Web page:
2) The flip side of item No. 1: Pelicans lose again, DeMarcus Cousins picks up technical 32 seconds in and will miss next game. Since the trade that was going to turn their season around, the New Orleans Pelicans have lost three in a row — the latest Sunday to Westbrook and the Thunder — and slid farther out of the playoff picture in the West, 3.5 games back of Denver (they could make up the ground, but they need to leapfrog four teams now to do it). Cousins also picked up technical No. 18 just 32 seconds into the loss Sunday for a silly retaliation move on Steven Adams — meaning Cousins is suspended for the Pelicans upcoming game against the Pistons (after 16 techs you sit out for every other one).

New Orleans is not a playoff team, not this season. They aren’t turning this around fast enough. We knew it would take a little time for Cousins and Anthony Davis to mesh, and was painfully obvious in this game: Davis scored 24 in the first, Cousins zero; then in the second quarter it flipped and Cousins had 19 while Davis scored zero. At the end of the game Davis and Cousins combined for 69 points, the next highest Pelican player had 10. Cousins is putting up numbers — he has averaged 23.3 points and 13 rebounds per game since coming over — but the Pelicans are not a team yet. And may not be until next season.

3) Jusuf Nurkic is tougher than you — has two teeth knocked out, stays in game. We found out after the game they were two crowns, but still. Nurkic, a new Blazer since the trade deadline, fouled Toronto’s P.J. Tucker with a couple of hands to the back, but as they came down Tucker swung his arm and caught Nurkic in the face, knocking out some teeth/crowns (Tucker did get a technical for that).

The Raptors went on to win 112-106, behind 33 from DeMar DeRozan and a solid 18 and 10 from Serge Ibaka (who was key).

 

DeMar DeRozan powers Raptors past Trail Blazers, 112-106

BOSTON, MA - MARCH 23:  DeMar DeRozan #10 of the Toronto Raptors dribbles against the Boston Celtics  during the first quarter at TD Garden on March 23, 2016 in Boston, Massachusetts.  (Photo by Maddie Meyer/Getty Images)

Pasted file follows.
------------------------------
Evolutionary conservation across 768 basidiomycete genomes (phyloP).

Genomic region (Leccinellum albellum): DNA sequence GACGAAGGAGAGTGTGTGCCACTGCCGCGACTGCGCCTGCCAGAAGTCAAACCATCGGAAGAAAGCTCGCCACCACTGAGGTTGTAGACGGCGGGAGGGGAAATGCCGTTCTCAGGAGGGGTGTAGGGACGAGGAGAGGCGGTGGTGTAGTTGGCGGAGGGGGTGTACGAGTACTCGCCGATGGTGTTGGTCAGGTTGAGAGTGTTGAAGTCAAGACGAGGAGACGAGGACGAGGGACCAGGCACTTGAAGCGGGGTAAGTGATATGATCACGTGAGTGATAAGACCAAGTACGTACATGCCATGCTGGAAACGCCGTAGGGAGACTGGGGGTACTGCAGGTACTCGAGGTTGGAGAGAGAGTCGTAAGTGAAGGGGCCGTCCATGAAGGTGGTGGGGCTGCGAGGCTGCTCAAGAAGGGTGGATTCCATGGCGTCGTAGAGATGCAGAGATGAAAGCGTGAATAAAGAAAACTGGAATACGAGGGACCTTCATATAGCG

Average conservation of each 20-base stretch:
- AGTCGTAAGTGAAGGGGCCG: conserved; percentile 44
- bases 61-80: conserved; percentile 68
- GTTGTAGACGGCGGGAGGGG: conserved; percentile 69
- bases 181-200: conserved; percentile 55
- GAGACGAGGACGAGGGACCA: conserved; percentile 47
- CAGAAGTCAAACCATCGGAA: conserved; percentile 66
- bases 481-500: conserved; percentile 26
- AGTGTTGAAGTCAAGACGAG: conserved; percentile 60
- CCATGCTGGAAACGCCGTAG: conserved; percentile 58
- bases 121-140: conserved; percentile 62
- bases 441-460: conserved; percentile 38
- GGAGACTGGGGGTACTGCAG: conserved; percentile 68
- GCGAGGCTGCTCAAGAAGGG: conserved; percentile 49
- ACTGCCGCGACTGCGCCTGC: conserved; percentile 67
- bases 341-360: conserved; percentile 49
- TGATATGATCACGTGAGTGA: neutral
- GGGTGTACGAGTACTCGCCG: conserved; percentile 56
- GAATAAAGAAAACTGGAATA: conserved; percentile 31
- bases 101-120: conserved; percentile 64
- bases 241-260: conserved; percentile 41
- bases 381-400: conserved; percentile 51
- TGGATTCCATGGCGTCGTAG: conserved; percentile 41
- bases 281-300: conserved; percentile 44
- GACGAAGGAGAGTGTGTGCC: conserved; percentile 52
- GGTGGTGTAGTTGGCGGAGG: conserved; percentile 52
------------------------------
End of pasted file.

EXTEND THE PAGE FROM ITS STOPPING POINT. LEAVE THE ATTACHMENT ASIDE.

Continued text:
Getty
Leave a comment

TORONTO (AP) DeMar DeRozan scored 33 points, Serge Ibaka added 18 and the Toronto Raptors beat the Portland Trail Blazers 112-106 on Sunday night.

The Raptors won their third in a row and wrapped up a second straight season sweep of Portland. They previously had beaten the Trail Blazers 95-91 in Portland on Dec. 26.

Damian Lillard scored 28 points for the Trail Blazers, who got 18 from Maurice Harkless.

Up 98-96 with 4:41 remaining, the Raptors scored the next six points, with back-to-back jump shots from Ibaka and a pair of free throws from DeRozan putting them up by eight with 3:16 remaining.

The Trail Blazers answered with six straight converted free throws sandwiched around a three-point play from Cory Joseph, before Lillard drove on Ibaka and converted the layup to cut the lead to 107-104 with 1:42 to play.

But DeRozan scored the next four points, hitting a jump shot and two free throws to put the Raptors up by seven with 30 seconds to play.

In a back-and-forth first quarter featuring 11 lead changes, Portland took control, overcoming 12 points from DeRozan to emerge with a 28-25 edge after 12 minutes.

Al-Farouq Aminu led the way for the Trail Blazers in the second with nine points as they extended their advantage to 12 points with 4:52 to play in the half. But the Raptors shot 61 percent in the period and went on a 15-2 run to close out the quarter and head into halftime lead 53-52.